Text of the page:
Lars Løkke Rasmussen, Prime Minister of Denmark, said 70 years ago the Organization was born from the ashes of the Second World War with the vision of a future that would be better than the past. It was committed to solve common problems through dialogue. Much progress had been made since then. The world was wealthier, the number of armed conflicts between nations had declined, and many infectious diseases had been eliminated. Yet conflict remained the biggest threat to human development, human rights were routinely violated and the planet was under stress. It remained a complex world.
In Denmark’s view, one of the priorities for the United Nations was peace and security, said the Danish President. A historic moment occurred in 1989, when the Berlin Wall came down and the Iron Curtain disappeared. Yet cooperation and dialogue had been replaced by force and violence. In Ukraine, there had been an unacceptable violation of international law. In Syria, civilians suffered horrific abuses committed by terrorists and ISIS. A strong unified response was needed to confront violent terrorists in Syria and Iraq and parts of Africa. Denmark planned to increase its contribution to United Nations peacekeeping efforts. At the same time, migration flows were surging as people were fleeing their homes. There was an international responsibility to help those people. Denmark took that responsibility very seriously. The world needed more than peacekeeping troops. It needed a Security Council that would take the necessary decisions and address conflicts in a timely manner.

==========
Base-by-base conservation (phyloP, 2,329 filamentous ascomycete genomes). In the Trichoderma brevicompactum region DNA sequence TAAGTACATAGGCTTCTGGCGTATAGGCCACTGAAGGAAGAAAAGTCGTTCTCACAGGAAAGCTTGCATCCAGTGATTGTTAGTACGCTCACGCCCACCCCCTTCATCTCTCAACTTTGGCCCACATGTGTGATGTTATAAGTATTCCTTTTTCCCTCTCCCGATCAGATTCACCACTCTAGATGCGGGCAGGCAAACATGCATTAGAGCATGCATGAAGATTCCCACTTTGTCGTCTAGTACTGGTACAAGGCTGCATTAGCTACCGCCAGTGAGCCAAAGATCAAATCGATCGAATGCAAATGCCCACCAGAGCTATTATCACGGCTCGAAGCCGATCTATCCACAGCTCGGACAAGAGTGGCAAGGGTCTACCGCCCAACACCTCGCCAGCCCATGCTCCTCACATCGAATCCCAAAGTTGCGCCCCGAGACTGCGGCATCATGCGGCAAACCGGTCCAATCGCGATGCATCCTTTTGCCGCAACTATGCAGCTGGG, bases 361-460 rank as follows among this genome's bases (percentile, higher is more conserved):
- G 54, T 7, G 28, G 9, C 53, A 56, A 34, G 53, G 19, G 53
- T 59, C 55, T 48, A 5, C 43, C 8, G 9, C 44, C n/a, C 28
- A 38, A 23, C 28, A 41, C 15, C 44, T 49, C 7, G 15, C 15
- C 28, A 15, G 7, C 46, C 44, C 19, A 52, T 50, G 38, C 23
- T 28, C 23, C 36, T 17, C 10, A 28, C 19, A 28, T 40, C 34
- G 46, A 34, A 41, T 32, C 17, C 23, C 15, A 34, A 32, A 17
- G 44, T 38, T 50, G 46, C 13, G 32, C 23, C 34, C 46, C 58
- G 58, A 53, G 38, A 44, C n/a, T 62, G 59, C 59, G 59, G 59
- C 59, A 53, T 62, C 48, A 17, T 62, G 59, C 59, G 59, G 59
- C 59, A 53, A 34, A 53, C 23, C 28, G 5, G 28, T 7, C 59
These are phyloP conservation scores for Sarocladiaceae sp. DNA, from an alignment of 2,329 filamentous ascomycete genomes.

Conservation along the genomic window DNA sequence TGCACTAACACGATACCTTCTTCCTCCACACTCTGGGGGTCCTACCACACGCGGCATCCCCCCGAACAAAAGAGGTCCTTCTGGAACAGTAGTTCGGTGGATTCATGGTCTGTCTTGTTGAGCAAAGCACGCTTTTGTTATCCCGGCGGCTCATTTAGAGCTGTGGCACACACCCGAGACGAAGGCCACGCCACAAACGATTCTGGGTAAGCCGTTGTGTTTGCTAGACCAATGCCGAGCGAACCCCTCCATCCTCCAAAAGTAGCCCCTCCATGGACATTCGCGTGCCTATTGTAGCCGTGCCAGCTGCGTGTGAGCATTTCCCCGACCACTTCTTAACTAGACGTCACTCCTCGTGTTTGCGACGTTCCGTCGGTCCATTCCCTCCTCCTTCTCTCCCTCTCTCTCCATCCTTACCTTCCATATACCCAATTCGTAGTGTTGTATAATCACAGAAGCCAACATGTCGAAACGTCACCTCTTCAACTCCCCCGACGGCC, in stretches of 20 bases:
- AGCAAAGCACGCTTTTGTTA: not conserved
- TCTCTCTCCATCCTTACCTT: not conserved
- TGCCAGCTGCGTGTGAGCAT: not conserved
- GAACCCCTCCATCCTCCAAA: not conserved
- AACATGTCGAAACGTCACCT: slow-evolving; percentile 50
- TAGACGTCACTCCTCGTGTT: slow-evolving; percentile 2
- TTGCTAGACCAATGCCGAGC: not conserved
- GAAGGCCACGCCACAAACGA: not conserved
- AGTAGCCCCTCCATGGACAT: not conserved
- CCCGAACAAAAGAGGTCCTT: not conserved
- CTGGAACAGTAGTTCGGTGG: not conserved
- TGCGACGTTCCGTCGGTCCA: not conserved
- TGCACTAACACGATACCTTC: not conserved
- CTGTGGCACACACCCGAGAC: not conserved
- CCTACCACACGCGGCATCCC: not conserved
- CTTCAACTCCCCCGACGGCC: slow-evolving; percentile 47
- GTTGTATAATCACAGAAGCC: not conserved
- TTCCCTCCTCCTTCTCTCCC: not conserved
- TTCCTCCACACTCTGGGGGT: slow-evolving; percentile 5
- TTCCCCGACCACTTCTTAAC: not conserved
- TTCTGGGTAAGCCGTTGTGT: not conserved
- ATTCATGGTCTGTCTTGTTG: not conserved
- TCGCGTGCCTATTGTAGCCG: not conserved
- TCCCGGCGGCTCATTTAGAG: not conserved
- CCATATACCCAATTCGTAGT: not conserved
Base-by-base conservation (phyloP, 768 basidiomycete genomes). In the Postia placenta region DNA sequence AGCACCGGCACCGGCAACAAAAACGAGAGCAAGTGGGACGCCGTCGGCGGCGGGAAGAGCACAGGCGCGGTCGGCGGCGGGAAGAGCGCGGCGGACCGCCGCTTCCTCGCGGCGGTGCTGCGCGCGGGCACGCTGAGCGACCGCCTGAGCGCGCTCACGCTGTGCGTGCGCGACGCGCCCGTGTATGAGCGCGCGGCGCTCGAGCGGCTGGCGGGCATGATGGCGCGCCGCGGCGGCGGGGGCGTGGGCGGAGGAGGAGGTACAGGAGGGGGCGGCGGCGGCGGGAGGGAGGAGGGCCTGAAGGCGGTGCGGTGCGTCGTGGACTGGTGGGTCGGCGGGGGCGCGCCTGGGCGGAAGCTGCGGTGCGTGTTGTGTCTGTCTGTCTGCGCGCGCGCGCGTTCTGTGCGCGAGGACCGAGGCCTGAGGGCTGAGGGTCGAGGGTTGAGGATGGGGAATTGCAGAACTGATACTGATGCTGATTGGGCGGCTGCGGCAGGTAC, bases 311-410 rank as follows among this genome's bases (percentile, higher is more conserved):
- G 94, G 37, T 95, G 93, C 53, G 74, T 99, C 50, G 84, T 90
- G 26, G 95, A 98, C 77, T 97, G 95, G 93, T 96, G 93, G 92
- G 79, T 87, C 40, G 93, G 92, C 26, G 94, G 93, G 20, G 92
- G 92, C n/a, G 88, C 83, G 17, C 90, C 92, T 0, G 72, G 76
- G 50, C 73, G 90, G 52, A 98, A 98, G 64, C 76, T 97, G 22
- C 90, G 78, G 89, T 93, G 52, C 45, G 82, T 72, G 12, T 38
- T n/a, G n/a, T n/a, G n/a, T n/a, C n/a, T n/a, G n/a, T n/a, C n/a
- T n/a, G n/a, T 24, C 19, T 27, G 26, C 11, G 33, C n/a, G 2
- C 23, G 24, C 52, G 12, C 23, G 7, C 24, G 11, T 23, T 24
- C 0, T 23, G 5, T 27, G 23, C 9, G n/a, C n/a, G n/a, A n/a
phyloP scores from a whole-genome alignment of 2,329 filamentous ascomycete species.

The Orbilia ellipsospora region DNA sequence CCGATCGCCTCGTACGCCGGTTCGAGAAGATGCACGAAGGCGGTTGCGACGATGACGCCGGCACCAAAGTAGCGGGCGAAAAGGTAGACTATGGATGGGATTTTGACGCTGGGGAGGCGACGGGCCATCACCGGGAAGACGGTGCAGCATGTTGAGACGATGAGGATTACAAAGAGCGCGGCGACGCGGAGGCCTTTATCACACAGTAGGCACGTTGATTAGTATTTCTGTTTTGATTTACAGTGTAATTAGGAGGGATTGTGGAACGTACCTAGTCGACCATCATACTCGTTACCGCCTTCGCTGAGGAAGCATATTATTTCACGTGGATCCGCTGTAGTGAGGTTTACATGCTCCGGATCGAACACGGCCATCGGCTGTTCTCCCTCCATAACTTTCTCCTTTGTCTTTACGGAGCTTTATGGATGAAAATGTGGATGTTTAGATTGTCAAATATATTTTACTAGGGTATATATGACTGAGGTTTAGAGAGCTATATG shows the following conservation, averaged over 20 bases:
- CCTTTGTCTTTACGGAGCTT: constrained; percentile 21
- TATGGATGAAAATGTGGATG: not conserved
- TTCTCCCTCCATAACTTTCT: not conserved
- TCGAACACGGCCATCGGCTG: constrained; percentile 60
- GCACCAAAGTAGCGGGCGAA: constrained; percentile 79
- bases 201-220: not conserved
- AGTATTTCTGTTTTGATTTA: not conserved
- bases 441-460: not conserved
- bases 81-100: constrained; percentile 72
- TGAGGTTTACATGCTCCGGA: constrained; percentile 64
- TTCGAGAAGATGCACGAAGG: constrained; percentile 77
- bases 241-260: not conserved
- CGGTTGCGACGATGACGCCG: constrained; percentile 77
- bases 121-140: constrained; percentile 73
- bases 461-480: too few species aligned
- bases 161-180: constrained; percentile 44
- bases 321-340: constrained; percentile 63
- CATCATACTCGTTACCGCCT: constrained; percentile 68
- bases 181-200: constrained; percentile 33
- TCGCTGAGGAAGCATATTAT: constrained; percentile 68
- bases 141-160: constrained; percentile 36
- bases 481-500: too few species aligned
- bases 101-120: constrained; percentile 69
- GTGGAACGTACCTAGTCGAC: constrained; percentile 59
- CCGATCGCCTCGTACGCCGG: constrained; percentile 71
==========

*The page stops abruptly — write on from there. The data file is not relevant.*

Mass migration was a global challenge, and inclusive growth had to be a goal, he said. Member States and other nations had to do their part. Denmark would continue to meet its ODA commitments and would increase its humanitarian aid to address the mass migration in Europe. He called on all States to increase their contribution in that area. Human rights and gender equality were another priority for the United Nations. The best way to build a better world was to unleash the potential of all people. Denmark had always pursued an active human rights policy and women were key drivers to ensure sustainable development. Denmark was also engaged in the global fight against torture. It was totally committed to upholding the core values of the United Nations, and to advance human rights and fundamental freedoms.
Another priority for the international community was implementing the climate change agreement and effectively addressing climate change, he said. It was necessary to act through national policies and financial support. The Sustainable Development Goals carried a multi-trillion dollar price tag. The Goals needed the support of all actors, including the public and private sectors and civil society groups. The need for an effective United Nations was greater than ever, and Denmark had been one of its strongest supporters. That fact would not change. The United Nations anniversary was an opportunity to set ambitious goals. “We had to show our grandchildren that we could deliver on our promises, today, tomorrow and 70 years from now,” the Danish Prime Minister said.